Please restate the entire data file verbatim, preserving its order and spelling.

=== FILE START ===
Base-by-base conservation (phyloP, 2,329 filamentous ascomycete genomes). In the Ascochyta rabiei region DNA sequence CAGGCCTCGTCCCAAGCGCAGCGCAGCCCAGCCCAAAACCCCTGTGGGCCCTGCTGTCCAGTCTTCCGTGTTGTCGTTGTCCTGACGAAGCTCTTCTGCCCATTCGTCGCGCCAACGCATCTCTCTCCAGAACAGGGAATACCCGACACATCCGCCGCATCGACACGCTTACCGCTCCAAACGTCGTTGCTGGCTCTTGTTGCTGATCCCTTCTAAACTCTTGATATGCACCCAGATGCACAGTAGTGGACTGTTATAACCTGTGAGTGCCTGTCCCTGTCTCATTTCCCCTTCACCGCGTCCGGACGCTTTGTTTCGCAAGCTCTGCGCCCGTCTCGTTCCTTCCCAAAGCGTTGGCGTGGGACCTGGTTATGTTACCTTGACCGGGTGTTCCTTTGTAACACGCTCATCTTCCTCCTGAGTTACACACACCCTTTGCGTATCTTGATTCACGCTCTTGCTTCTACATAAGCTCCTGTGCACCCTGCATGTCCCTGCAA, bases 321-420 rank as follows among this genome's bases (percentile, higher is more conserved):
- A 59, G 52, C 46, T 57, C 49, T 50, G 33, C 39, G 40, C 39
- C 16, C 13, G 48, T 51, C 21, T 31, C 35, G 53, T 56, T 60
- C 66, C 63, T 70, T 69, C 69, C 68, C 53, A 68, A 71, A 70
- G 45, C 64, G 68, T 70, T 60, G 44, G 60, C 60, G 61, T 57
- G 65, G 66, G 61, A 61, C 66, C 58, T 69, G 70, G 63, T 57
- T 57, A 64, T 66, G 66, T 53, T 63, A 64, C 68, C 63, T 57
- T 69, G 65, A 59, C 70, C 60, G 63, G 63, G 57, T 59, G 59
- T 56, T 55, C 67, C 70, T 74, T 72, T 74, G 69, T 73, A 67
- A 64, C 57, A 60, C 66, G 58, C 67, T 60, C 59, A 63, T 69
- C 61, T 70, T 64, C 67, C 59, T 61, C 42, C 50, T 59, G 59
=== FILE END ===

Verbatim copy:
Base-by-base conservation (phyloP, 2,329 filamentous ascomycete genomes). In the Ascochyta rabiei region DNA sequence CAGGCCTCGTCCCAAGCGCAGCGCAGCCCAGCCCAAAACCCCTGTGGGCCCTGCTGTCCAGTCTTCCGTGTTGTCGTTGTCCTGACGAAGCTCTTCTGCCCATTCGTCGCGCCAACGCATCTCTCTCCAGAACAGGGAATACCCGACACATCCGCCGCATCGACACGCTTACCGCTCCAAACGTCGTTGCTGGCTCTTGTTGCTGATCCCTTCTAAACTCTTGATATGCACCCAGATGCACAGTAGTGGACTGTTATAACCTGTGAGTGCCTGTCCCTGTCTCATTTCCCCTTCACCGCGTCCGGACGCTTTGTTTCGCAAGCTCTGCGCCCGTCTCGTTCCTTCCCAAAGCGTTGGCGTGGGACCTGGTTATGTTACCTTGACCGGGTGTTCCTTTGTAACACGCTCATCTTCCTCCTGAGTTACACACACCCTTTGCGTATCTTGATTCACGCTCTTGCTTCTACATAAGCTCCTGTGCACCCTGCATGTCCCTGCAA, bases 321-420 rank as follows among this genome's bases (percentile, higher is more conserved):
- A 59, G 52, C 46, T 57, C 49, T 50, G 33, C 39, G 40, C 39
- C 16, C 13, G 48, T 51, C 21, T 31, C 35, G 53, T 56, T 60
- C 66, C 63, T 70, T 69, C 69, C 68, C 53, A 68, A 71, A 70
- G 45, C 64, G 68, T 70, T 60, G 44, G 60, C 60, G 61, T 57
- G 65, G 66, G 61, A 61, C 66, C 58, T 69, G 70, G 63, T 57
- T 57, A 64, T 66, G 66, T 53, T 63, A 64, C 68, C 63, T 57
- T 69, G 65, A 59, C 70, C 60, G 63, G 63, G 57, T 59, G 59
- T 56, T 55, C 67, C 70, T 74, T 72, T 74, G 69, T 73, A 67
- A 64, C 57, A 60, C 66, G 58, C 67, T 60, C 59, A 63, T 69
- C 61, T 70, T 64, C 67, C 59, T 61, C 42, C 50, T 59, G 59